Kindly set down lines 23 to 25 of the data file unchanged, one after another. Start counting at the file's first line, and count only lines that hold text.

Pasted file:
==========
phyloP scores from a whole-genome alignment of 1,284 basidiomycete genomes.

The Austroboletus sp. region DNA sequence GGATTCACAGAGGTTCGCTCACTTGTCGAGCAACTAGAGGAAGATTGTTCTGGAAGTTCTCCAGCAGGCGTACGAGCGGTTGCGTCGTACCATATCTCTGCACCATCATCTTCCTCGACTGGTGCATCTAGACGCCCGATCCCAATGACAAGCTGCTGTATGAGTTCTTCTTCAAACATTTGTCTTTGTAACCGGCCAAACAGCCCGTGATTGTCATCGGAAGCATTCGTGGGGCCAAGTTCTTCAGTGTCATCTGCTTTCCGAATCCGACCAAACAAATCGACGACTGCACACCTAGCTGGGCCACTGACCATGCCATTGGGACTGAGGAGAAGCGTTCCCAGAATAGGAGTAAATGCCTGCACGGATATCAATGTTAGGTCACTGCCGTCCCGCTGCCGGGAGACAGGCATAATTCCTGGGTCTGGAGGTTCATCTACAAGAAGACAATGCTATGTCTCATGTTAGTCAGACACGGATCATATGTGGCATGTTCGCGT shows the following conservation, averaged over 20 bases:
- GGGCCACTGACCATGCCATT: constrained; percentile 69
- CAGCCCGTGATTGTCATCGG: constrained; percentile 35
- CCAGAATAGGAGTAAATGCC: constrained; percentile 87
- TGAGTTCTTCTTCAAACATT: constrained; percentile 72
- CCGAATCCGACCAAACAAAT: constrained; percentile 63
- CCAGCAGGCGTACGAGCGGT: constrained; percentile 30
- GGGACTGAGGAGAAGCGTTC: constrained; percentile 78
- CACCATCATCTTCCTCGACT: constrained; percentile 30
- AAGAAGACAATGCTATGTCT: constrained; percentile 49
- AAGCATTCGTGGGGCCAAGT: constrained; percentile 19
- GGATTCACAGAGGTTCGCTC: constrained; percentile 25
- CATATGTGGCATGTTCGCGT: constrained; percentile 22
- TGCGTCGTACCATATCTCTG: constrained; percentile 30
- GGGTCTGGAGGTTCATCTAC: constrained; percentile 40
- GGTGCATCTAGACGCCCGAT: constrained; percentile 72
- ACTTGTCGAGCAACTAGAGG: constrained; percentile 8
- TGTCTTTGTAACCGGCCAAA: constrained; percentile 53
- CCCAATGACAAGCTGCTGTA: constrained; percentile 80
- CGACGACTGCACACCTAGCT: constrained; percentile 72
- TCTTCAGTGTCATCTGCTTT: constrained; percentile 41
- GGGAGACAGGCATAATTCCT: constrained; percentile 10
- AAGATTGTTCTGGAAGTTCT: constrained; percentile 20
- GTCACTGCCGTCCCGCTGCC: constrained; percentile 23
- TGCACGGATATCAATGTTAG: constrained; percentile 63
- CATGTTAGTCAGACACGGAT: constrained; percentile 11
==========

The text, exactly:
- GGGAGACAGGCATAATTCCT: constrained; percentile 10
- AAGATTGTTCTGGAAGTTCT: constrained; percentile 20
- GTCACTGCCGTCCCGCTGCC: constrained; percentile 23